The first named storm of the season is set to hit the UK on Wednesday, with weather warnings in place for strong winds and rain.
The Met Office said Storm Agnes will "rapidly intensify" and make Wednesday a widely windy day across the UK, with the Irish Sea coasts - including parts of England, Wales, Northern Ireland and Scotland - bracing for heavy rain and gusts.
A yellow weather warning for wind for much of the northwest of the UK has been issued by the Met Office, as well as yellow weather warnings for rain across parts of Scotland.
Footage caught flights making their way into Belfast City Airport battling against the wind on their way down to the runway. Dublin airport said it is operating normally, but had received a number of flights that had been diverted from Kerry Airport.
Cork airport has experienced some delays and cancellations, and a spokesperson from Belfast City airport said disruption to schedules across the UK due to the weather is “likely”.
The forecaster has warned that Storm Agnes is undergoing 'explosive cyclogenesis', which occurs when there's a rapid fall of pressure inside the centre of the low pressure and can lead to "violent winds developing."
When and where will Storm Agnes hit the UK?
The centre of low pressure of Storm Agnes moved over the Atlantic on Tuesday as it approached the UK, a Met Office spokesperson told ITV News.
The Met Office's yellow weather warning for wind starts at 12pm on Wednesday and ends at 7am on Thursday.
Storm Agnes is expected to affect anywhere around the Irish Sea, including southwest and the north of England, and most of Wales, Northern Ireland and Scotland.
People in these areas can expect winds to pick up throughout Wednesday morning and afternoon, with the strongest winds expected on the Irish Sea coasts in the afternoon.
Gusts of up to 60mph are expected, with exposed areas on the coastline possibly facing 60-75mph winds.
There is also a small chance of several coastal places seeing around 80mph winds.
These areas will also see steady, heavy rain and big waves on the coasts.
Met Office forecasts show the centre of low pressure to be over Northern Ireland at around 6pm on Wednesday and as the storm moves north-westwards in the afternoon and evening, there is a yellow weather warning for rain in Scotland.
Southwest Scotland could see 30-50mm of rain on Wednesday afternoon, with the possibility of 60mm in the higher grounds of Scotland.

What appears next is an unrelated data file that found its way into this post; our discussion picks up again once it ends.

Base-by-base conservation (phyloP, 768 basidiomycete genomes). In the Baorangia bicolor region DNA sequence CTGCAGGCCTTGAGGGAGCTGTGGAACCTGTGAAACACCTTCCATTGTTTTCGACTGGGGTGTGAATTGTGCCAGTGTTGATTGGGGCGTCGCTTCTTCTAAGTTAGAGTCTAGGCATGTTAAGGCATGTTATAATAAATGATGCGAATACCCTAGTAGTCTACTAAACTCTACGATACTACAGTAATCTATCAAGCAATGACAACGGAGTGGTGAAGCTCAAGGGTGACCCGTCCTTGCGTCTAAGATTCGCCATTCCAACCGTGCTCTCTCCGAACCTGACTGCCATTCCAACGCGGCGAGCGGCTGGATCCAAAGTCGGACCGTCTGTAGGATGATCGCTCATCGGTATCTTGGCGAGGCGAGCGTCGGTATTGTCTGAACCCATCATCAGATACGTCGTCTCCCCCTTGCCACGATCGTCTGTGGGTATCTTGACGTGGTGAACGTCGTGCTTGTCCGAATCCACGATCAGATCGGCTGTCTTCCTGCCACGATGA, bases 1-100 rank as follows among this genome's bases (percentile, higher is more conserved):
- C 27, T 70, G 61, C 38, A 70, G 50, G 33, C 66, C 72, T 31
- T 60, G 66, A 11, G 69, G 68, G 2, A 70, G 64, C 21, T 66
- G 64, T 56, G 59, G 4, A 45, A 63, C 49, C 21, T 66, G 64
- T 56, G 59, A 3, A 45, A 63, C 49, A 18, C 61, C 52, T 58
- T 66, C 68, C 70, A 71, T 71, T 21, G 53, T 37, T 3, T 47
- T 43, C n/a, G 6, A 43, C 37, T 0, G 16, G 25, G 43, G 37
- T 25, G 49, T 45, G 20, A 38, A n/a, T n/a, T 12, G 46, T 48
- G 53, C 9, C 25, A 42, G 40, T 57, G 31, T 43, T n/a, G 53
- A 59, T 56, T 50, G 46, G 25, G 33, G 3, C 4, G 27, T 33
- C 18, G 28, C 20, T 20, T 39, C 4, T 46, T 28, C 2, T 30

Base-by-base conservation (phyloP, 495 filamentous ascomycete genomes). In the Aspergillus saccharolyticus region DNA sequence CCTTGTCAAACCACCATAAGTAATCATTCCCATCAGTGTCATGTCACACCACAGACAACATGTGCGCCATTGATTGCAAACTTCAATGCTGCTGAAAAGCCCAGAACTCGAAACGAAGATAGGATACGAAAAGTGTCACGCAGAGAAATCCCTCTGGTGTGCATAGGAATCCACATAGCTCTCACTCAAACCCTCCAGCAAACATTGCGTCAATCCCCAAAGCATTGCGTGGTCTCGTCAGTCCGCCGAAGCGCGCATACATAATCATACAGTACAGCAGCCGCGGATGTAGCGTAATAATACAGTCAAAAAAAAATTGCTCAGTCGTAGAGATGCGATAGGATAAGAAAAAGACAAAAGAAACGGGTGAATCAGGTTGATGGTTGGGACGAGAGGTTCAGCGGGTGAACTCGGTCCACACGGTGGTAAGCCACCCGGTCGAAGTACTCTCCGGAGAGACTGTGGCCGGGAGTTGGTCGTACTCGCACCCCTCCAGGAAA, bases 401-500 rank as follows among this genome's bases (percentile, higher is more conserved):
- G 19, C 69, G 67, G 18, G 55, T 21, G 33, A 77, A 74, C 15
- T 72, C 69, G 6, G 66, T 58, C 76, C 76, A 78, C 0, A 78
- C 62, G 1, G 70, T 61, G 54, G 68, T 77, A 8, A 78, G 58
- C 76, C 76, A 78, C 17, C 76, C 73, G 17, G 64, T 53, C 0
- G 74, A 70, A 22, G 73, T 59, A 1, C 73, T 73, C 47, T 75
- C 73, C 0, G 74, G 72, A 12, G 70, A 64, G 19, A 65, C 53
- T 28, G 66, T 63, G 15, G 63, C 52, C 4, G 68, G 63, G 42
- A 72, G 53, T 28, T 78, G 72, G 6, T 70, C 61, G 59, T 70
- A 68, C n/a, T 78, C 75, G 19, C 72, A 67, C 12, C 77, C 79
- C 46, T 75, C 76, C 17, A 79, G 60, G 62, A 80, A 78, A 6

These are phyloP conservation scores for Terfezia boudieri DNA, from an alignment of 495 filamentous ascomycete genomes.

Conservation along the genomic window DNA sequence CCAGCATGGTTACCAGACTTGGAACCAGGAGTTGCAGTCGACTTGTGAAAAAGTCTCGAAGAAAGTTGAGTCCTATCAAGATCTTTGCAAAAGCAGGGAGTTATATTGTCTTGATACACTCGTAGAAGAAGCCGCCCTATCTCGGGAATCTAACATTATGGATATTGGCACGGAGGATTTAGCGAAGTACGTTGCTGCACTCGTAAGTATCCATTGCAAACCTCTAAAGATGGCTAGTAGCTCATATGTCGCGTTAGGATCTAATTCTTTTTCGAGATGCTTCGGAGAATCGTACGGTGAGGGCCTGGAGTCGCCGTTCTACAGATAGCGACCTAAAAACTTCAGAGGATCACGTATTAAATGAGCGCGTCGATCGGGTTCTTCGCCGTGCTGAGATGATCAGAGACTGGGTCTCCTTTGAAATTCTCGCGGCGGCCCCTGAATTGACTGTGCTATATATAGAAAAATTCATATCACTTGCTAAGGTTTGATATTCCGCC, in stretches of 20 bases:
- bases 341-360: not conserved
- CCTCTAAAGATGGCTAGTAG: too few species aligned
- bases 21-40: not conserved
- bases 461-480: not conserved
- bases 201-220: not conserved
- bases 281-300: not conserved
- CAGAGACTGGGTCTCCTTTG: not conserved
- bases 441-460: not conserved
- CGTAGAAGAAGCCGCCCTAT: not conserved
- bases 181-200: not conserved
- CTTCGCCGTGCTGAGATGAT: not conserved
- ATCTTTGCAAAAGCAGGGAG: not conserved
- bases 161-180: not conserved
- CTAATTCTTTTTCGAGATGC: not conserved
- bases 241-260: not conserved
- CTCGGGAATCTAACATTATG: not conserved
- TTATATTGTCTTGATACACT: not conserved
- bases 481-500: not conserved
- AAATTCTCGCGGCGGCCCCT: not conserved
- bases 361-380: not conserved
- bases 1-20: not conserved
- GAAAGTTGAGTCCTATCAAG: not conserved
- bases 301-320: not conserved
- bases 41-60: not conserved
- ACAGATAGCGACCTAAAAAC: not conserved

When will Storm Agnes end?
Storm Agnes will clear and move away from the UK on Thursday morning, with the Met Office's yellow weather warning for wind ending at 7am.
It will however remain windy in the north of Scotland throughout Thursday.
Following Storm Agnes, rain will move into southern areas of the UK late on Thursday and into Friday, with some heavy bursts possible for some areas of England and Wales.
However, a ridge of high pressure from the south is expected to bring more settled weather for the weekend.
Storm Agnes is set to hit western regions of the UK and Ireland on Wednesday
What do the Storm Agnes yellow weather warnings mean?
The Met Office issues weather warnings when storms and extreme weather has the potential to cause disruption and danger.
The warning for wind across much of the north and west of the UK on Wednesday means there is a risk of:
Injuries and danger to life from flying debris.
Some damage to buildings, such as tiles blown from roofs.
Some power cuts.
Road, rail, air and ferry services may be affected, with longer journey times and cancellations possible.
A chance of minor flooding of coastal roads.
The warning for rain in Scotland runs from 3pm until 11.59pm on Wednesday and means flooding is expected in places, with bus and train services likely to be affected.
Why has Storm Agnes been named?
In the UK, a decision to name a storm is based on strength of winds and the resulting impacts.
The decision is made by the chief meteorologist at the Met Office, which collaborates with other weather organisations in northern Europe, especially Met Eireann (Irish Met Office).
Storms can occur at any time of the year, such as when Storm Antoni brought gusts of near 80mph in August.
The new storm season starts again in September, hence Storm Agnes being the first named storm of the season.
Want a quick and expert briefing on the biggest news stories? Listen to our latest podcasts to find out What You Need To Know